Laali : ‘DIFF’ Short Film Review – A quirky tale about longing for love
Bengali filmmaker Abhiroop Basu’s short film ‘Laali‘ features the ever so dependable Pankaj Tripathi. The seasoned actor has proven his metal in both independent and mainstream cinema in the past few years. So much so that his name is enough for someone to seek out a film even when it stars him as a lonely laundry worker. Basu’s sophomore short film ‘Laali’ is a quiet, understated, and quirky tale about loneliness.
Without many words, the filmmaker manages to inexplicably trace the world of our unnamed protagonist. As the film begins, we find ourselves somewhere in the suburbs of Kolkata. However, the viewer is aware that the protagonist wasn’t born here. The middle-aged man is seen ironing clothes as he stumbles on to a red dress that seems out of place for a bundle full of men garments from a nearby boys hostel. The man nonetheless goes on with his routine work before closing off the shop. This seems like a quotidian cycle that ends with a nightcap of local alcohol. You don’t judge him though, a man needs his vices – especially when it’s only the sound of music that is there to accompany him till he dozes off.
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This day brings a new light to him, though. The red dress doesn’t just come with its own sense of nostalgia for him but also becomes a companion of sorts for the lonely man who is not just suffering from recurring neck problems but also from the lack of ’embrace’ and ‘love’ that his Bollywood songs so often tell him about.
He is a romantic at heart. If you can’t spot it on his face, Basu also cleverly puts in pieces of romantic dices for the ones who hear their films along with seeing them. The late-night radio is also punctuated by the voice of a certain ‘Laali.’ This one is however different from the one he left behind when he left his homeland to earn a living.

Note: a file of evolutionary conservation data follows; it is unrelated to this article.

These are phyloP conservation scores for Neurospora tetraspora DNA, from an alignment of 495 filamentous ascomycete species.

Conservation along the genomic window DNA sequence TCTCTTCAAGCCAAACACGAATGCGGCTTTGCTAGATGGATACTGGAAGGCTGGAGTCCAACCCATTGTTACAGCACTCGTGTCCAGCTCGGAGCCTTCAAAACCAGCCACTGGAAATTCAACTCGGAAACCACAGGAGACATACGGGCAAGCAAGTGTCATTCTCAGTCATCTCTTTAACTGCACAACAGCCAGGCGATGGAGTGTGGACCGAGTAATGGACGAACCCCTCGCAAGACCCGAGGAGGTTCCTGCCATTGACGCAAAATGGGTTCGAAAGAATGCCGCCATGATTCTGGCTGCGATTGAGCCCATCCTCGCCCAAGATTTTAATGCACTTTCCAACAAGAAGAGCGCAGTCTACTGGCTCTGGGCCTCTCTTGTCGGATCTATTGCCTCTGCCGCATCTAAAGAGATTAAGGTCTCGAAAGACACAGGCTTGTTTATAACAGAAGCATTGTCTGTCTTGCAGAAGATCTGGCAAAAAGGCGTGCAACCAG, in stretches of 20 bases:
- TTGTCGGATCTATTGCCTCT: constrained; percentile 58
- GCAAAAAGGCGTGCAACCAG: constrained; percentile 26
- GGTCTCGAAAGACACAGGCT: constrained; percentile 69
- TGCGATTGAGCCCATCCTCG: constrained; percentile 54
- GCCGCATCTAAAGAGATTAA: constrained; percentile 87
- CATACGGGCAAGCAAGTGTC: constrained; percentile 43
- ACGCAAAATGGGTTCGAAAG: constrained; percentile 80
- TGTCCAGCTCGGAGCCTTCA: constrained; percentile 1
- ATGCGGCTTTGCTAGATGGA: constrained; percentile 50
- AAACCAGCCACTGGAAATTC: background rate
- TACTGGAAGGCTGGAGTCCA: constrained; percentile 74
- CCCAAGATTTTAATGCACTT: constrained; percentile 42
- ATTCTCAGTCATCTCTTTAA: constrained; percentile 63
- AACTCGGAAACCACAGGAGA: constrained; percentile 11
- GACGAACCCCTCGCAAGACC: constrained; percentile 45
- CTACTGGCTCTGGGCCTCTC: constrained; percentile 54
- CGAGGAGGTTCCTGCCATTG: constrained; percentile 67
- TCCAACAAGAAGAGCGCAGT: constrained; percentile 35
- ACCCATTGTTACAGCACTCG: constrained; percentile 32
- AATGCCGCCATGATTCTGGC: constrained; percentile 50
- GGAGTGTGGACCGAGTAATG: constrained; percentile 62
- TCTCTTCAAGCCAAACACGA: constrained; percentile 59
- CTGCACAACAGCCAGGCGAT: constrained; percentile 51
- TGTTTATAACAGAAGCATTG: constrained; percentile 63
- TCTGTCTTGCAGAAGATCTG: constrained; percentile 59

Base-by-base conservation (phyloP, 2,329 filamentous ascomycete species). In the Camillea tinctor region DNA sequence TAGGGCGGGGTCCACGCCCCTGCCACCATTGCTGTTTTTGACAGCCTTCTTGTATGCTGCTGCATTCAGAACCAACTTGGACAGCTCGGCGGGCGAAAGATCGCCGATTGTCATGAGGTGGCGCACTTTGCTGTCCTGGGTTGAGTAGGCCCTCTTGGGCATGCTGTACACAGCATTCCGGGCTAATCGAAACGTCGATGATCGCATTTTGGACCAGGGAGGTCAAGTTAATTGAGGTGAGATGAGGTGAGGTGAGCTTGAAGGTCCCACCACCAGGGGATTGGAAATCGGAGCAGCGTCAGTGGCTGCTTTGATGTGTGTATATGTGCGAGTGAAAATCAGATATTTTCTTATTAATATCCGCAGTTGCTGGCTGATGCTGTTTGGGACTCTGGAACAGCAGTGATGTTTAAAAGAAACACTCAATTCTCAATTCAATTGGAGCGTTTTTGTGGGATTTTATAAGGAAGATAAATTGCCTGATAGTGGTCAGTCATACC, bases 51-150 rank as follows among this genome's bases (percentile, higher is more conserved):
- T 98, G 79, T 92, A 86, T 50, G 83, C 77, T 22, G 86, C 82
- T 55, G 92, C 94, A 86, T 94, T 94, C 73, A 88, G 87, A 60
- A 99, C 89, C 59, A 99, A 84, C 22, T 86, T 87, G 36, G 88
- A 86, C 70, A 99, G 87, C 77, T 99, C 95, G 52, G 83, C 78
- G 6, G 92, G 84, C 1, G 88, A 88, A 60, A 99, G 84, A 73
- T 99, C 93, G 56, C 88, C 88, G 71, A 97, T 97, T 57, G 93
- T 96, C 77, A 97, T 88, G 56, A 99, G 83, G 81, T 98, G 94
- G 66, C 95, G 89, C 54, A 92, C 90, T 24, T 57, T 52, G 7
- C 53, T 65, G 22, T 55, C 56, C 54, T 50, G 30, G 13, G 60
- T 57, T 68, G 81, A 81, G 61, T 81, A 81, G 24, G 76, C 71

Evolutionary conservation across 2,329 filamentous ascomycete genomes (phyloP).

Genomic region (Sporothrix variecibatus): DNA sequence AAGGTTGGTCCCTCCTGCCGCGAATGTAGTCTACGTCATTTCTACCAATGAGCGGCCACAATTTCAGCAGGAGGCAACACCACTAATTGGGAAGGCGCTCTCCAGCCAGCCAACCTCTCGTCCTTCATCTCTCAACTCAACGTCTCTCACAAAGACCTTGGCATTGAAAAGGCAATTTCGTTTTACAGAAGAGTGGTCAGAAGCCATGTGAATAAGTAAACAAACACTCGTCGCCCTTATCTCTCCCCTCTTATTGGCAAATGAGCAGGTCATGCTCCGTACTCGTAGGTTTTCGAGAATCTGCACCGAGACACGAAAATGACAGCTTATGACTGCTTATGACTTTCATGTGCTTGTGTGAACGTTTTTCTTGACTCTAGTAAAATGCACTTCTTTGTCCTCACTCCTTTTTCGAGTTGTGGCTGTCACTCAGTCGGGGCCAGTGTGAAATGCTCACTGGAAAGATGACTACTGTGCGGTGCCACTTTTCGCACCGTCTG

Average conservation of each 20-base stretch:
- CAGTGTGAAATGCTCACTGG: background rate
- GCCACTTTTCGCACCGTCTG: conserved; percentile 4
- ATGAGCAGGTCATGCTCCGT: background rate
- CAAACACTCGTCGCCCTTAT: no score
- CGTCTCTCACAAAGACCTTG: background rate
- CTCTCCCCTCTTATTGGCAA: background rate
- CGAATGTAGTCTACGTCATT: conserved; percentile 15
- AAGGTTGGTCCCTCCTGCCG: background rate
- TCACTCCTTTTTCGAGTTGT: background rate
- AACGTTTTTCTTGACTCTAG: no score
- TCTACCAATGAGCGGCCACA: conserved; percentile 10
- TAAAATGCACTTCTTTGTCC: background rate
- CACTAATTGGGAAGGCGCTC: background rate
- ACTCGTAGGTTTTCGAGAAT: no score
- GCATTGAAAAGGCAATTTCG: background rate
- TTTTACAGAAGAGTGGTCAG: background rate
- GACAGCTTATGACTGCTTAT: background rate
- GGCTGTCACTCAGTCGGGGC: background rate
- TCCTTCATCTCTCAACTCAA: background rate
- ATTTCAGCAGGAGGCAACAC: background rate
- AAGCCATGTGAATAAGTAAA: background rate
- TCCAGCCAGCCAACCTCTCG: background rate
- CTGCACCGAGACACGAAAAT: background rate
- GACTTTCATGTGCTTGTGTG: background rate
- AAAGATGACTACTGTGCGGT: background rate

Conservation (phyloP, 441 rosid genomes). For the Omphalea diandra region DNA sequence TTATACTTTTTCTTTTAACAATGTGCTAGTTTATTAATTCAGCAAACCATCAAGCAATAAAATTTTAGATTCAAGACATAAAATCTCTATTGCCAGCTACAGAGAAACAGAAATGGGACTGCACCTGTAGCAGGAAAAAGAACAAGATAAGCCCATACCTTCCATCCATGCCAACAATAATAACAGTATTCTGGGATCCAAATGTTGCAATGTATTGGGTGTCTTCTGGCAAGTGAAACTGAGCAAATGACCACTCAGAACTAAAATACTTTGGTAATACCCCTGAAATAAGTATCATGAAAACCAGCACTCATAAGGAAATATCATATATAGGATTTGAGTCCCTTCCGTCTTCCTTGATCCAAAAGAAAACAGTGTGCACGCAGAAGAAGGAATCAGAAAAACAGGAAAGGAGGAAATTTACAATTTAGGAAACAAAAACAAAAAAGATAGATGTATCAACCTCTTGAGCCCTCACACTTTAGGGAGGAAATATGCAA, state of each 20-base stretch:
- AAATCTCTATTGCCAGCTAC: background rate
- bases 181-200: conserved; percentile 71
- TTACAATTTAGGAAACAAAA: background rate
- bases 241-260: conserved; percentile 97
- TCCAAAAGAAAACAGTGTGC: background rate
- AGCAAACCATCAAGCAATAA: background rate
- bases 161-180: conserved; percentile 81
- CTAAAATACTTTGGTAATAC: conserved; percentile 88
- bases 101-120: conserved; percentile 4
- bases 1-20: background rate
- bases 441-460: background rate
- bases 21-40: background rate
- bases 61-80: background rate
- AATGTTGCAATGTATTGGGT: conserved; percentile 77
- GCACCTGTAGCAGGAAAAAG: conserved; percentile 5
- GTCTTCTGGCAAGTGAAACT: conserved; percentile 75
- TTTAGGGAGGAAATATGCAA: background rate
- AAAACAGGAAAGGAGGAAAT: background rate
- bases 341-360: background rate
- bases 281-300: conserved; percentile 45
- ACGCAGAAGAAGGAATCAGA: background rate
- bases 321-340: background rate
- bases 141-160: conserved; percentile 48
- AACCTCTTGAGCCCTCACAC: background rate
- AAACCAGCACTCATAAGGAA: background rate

Basu weaves in strands of social structure and its effect on people. He also tosses the cliche Bollywood trope that the poor man gets the rich girl – which in reality is seen through the poor man’s time with a rich woman’s dress. ‘Laali‘ is entirely a melancholic tale about a man’s yearning for love as he has wasted most of his formidable years making a living for himself. He has his music, his alcohol, and his affirmative doll to keep him sane, but both time and love – the two main ingredients for a true life are slowly slipping away from him.
However, it is the mastery in Pankaj Tripathi’s performance that subdues this character with warmth and wit. He doesn’t let the character turn into a caricaturish slobby middle-aged man. This is also a huge leap for director Abhiroop Basu whose first short film ‘Meal‘ was a film about domestic violence with a strong undercurrent of contemporary political subtext. The first 10 minutes of ‘Laali‘ will remind you of his last effort. It only goes to say that he has matured as a filmmaker as it takes a lot of courage to move out of one’s comfort zone and take up something entirely different. The sound design here is as good as ‘Meal’ if not better. The cinematography is carefully composed and not a second feels wasted as it slowly glides along to give you a sense of place.
Overall, ‘Laali‘ is about longing for that one perfect someone that we always fantasize about. It is as much about loneliness as it is about having to live with oneself in the lure of seeing a bright-colored day someday.